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According to the Ernst & Young global survey of attitudes to fraud and corruption, 15% of the senior executives of leading companies questioned would be willing to pay a bribe to win business. The figure is 13% higher in the Czech Republic. More than a third of respondents are convinced that corruption is widespread in their country. Czech managers are significantly more sceptical, with as many as 80% of respondents seeing corruption as widespread. However, there may be some self-delusion at play here, since only 12% concede that there is corruption in their own sector. The survey shows that top company bodies are not sufficiently prepared to confront the risks linked with fraud and corruption. Furthermore, those questioned do not believe the authorities are capable of seeing through prosecutions to the end, i.e. punishing the guilty party.
Though a global phenomenon, corruption is most widespread in rapid-growth markets. Bribes are most likely to be paid in Indonesia, Greece and China. In Europe, Greece has the dubious honour coming top, followed by Belgium and the Czech Republic. The CR is followed by Colombia, Poland and Ukraine.
The deliberate misreporting of financial statements is a significant risk in many countries. In Europe, the survey shows that this practice is most likely to take place in the Netherlands, Belgium and France, Czech managers claim that they would not knowingly cook the books under the pressure of financial indicators.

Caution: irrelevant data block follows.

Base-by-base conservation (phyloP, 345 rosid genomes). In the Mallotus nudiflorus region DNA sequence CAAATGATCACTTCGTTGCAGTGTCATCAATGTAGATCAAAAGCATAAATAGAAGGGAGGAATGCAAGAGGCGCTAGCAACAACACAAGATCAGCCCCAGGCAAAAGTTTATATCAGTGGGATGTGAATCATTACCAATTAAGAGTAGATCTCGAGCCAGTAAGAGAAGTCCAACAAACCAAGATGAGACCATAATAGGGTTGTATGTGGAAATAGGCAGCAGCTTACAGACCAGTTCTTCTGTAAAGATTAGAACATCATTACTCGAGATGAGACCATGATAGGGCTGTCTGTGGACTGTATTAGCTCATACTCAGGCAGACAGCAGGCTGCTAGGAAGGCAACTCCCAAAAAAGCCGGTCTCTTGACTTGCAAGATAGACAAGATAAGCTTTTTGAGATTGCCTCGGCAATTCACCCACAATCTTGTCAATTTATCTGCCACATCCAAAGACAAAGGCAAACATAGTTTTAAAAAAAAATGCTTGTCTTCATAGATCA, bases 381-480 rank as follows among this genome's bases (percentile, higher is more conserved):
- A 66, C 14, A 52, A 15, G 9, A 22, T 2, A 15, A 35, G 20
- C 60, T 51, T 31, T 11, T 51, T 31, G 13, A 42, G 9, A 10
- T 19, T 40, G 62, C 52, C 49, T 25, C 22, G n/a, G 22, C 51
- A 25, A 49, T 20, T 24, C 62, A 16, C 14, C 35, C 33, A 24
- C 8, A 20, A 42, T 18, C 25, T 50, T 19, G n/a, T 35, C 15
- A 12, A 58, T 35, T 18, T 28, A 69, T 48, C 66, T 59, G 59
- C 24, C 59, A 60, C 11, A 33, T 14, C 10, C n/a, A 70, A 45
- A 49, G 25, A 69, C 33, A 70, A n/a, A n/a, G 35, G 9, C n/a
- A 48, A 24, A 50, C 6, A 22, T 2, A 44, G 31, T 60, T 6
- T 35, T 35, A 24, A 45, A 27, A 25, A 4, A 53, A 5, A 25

“Companies get into trouble by not detecting corrupt practices or fraud on the part of the seller, and this in turn puts them at risk of large fines and a reduction in the value of their investment,” explains Tomáš Kafka, Senior Manager, Fraud Investigation & Dispute Services, Ernst & Young.
In terms of instruments for monitoring compliance with anti-corruption legislation, Czech respondents, like managers elsewhere in the world, largely rely on internal audit and advisory firms. However, significantly fewer whistleblowing systems are used in the Czech Republic than the global average. And yet the survey shows that more than two thirds of Czech managers would welcome legislation which introduced financial incentives for whistleblowers.
“The CFO plays a crucial role in the prevention of fraud and corruption. In the past they were less active in promoting internal company ethical values. Today they need to redouble their efforts. They need to ensure that they themselves are trained so as to increase their awareness of the risks while clearly demonstrating support for anti-corruption initiatives,” says Tomáš Kafka.
Source: Ernst & Young, Czech Republic